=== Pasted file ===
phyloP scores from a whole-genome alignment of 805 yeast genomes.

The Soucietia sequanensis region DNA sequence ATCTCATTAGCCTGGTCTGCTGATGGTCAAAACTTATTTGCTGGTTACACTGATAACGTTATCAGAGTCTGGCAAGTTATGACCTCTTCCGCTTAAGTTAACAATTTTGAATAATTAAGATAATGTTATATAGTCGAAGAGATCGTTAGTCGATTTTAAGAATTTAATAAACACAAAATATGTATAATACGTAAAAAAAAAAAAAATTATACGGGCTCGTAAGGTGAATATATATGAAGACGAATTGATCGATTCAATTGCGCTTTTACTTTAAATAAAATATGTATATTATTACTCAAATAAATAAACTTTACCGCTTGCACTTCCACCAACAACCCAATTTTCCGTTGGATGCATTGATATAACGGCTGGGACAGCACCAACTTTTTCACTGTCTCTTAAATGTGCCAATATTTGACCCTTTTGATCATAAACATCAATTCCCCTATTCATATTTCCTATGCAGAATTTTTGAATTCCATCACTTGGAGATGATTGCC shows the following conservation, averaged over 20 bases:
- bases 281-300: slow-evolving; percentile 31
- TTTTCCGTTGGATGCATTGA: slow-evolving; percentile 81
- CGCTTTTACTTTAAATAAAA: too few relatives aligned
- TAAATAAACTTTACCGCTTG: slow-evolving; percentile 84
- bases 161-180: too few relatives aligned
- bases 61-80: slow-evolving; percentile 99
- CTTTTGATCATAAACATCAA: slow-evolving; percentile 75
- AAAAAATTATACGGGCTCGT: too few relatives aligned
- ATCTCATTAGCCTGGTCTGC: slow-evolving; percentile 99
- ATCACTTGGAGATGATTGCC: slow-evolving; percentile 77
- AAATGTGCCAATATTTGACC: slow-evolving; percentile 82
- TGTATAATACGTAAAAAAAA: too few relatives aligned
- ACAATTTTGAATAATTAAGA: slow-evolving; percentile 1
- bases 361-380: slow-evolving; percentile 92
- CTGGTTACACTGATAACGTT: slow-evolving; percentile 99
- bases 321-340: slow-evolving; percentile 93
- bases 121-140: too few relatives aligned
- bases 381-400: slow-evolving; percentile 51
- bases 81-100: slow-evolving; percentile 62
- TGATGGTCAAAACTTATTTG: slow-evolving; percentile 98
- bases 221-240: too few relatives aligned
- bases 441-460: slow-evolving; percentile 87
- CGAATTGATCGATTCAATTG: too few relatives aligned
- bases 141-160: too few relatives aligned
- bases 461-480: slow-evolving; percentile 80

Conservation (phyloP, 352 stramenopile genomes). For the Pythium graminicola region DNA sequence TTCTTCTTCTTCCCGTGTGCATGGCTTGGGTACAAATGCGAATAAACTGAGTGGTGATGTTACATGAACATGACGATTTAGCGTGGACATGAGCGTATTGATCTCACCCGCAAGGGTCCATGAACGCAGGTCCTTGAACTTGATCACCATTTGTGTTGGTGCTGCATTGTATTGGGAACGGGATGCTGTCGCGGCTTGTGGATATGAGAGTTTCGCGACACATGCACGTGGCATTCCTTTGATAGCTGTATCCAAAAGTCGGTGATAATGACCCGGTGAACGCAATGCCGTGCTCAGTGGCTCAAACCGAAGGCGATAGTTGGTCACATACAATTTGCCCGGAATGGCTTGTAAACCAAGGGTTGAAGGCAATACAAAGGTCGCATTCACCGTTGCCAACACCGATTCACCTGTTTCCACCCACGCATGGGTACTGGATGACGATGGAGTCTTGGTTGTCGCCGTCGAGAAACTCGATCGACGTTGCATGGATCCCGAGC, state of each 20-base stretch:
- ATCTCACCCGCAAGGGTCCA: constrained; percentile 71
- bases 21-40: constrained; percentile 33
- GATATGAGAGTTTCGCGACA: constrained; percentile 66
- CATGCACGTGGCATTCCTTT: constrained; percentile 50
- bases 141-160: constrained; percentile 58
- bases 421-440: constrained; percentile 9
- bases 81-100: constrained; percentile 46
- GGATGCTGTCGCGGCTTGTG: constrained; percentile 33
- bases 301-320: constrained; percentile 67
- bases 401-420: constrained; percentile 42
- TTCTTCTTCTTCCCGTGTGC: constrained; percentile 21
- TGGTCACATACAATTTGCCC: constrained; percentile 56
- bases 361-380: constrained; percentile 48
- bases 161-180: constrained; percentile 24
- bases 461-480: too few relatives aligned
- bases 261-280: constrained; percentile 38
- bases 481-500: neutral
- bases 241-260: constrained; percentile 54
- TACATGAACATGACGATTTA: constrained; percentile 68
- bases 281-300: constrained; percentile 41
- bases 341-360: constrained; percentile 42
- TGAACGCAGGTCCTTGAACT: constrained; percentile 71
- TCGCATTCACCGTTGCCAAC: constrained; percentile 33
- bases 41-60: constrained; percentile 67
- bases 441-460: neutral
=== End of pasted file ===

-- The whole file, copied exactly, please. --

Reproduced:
phyloP scores from a whole-genome alignment of 805 yeast genomes.

The Soucietia sequanensis region DNA sequence ATCTCATTAGCCTGGTCTGCTGATGGTCAAAACTTATTTGCTGGTTACACTGATAACGTTATCAGAGTCTGGCAAGTTATGACCTCTTCCGCTTAAGTTAACAATTTTGAATAATTAAGATAATGTTATATAGTCGAAGAGATCGTTAGTCGATTTTAAGAATTTAATAAACACAAAATATGTATAATACGTAAAAAAAAAAAAAATTATACGGGCTCGTAAGGTGAATATATATGAAGACGAATTGATCGATTCAATTGCGCTTTTACTTTAAATAAAATATGTATATTATTACTCAAATAAATAAACTTTACCGCTTGCACTTCCACCAACAACCCAATTTTCCGTTGGATGCATTGATATAACGGCTGGGACAGCACCAACTTTTTCACTGTCTCTTAAATGTGCCAATATTTGACCCTTTTGATCATAAACATCAATTCCCCTATTCATATTTCCTATGCAGAATTTTTGAATTCCATCACTTGGAGATGATTGCC shows the following conservation, averaged over 20 bases:
- bases 281-300: slow-evolving; percentile 31
- TTTTCCGTTGGATGCATTGA: slow-evolving; percentile 81
- CGCTTTTACTTTAAATAAAA: too few relatives aligned
- TAAATAAACTTTACCGCTTG: slow-evolving; percentile 84
- bases 161-180: too few relatives aligned
- bases 61-80: slow-evolving; percentile 99
- CTTTTGATCATAAACATCAA: slow-evolving; percentile 75
- AAAAAATTATACGGGCTCGT: too few relatives aligned
- ATCTCATTAGCCTGGTCTGC: slow-evolving; percentile 99
- ATCACTTGGAGATGATTGCC: slow-evolving; percentile 77
- AAATGTGCCAATATTTGACC: slow-evolving; percentile 82
- TGTATAATACGTAAAAAAAA: too few relatives aligned
- ACAATTTTGAATAATTAAGA: slow-evolving; percentile 1
- bases 361-380: slow-evolving; percentile 92
- CTGGTTACACTGATAACGTT: slow-evolving; percentile 99
- bases 321-340: slow-evolving; percentile 93
- bases 121-140: too few relatives aligned
- bases 381-400: slow-evolving; percentile 51
- bases 81-100: slow-evolving; percentile 62
- TGATGGTCAAAACTTATTTG: slow-evolving; percentile 98
- bases 221-240: too few relatives aligned
- bases 441-460: slow-evolving; percentile 87
- CGAATTGATCGATTCAATTG: too few relatives aligned
- bases 141-160: too few relatives aligned
- bases 461-480: slow-evolving; percentile 80

Conservation (phyloP, 352 stramenopile genomes). For the Pythium graminicola region DNA sequence TTCTTCTTCTTCCCGTGTGCATGGCTTGGGTACAAATGCGAATAAACTGAGTGGTGATGTTACATGAACATGACGATTTAGCGTGGACATGAGCGTATTGATCTCACCCGCAAGGGTCCATGAACGCAGGTCCTTGAACTTGATCACCATTTGTGTTGGTGCTGCATTGTATTGGGAACGGGATGCTGTCGCGGCTTGTGGATATGAGAGTTTCGCGACACATGCACGTGGCATTCCTTTGATAGCTGTATCCAAAAGTCGGTGATAATGACCCGGTGAACGCAATGCCGTGCTCAGTGGCTCAAACCGAAGGCGATAGTTGGTCACATACAATTTGCCCGGAATGGCTTGTAAACCAAGGGTTGAAGGCAATACAAAGGTCGCATTCACCGTTGCCAACACCGATTCACCTGTTTCCACCCACGCATGGGTACTGGATGACGATGGAGTCTTGGTTGTCGCCGTCGAGAAACTCGATCGACGTTGCATGGATCCCGAGC, state of each 20-base stretch:
- ATCTCACCCGCAAGGGTCCA: constrained; percentile 71
- bases 21-40: constrained; percentile 33
- GATATGAGAGTTTCGCGACA: constrained; percentile 66
- CATGCACGTGGCATTCCTTT: constrained; percentile 50
- bases 141-160: constrained; percentile 58
- bases 421-440: constrained; percentile 9
- bases 81-100: constrained; percentile 46
- GGATGCTGTCGCGGCTTGTG: constrained; percentile 33
- bases 301-320: constrained; percentile 67
- bases 401-420: constrained; percentile 42
- TTCTTCTTCTTCCCGTGTGC: constrained; percentile 21
- TGGTCACATACAATTTGCCC: constrained; percentile 56
- bases 361-380: constrained; percentile 48
- bases 161-180: constrained; percentile 24
- bases 461-480: too few relatives aligned
- bases 261-280: constrained; percentile 38
- bases 481-500: neutral
- bases 241-260: constrained; percentile 54
- TACATGAACATGACGATTTA: constrained; percentile 68
- bases 281-300: constrained; percentile 41
- bases 341-360: constrained; percentile 42
- TGAACGCAGGTCCTTGAACT: constrained; percentile 71
- TCGCATTCACCGTTGCCAAC: constrained; percentile 33
- bases 41-60: constrained; percentile 67
- bases 441-460: neutral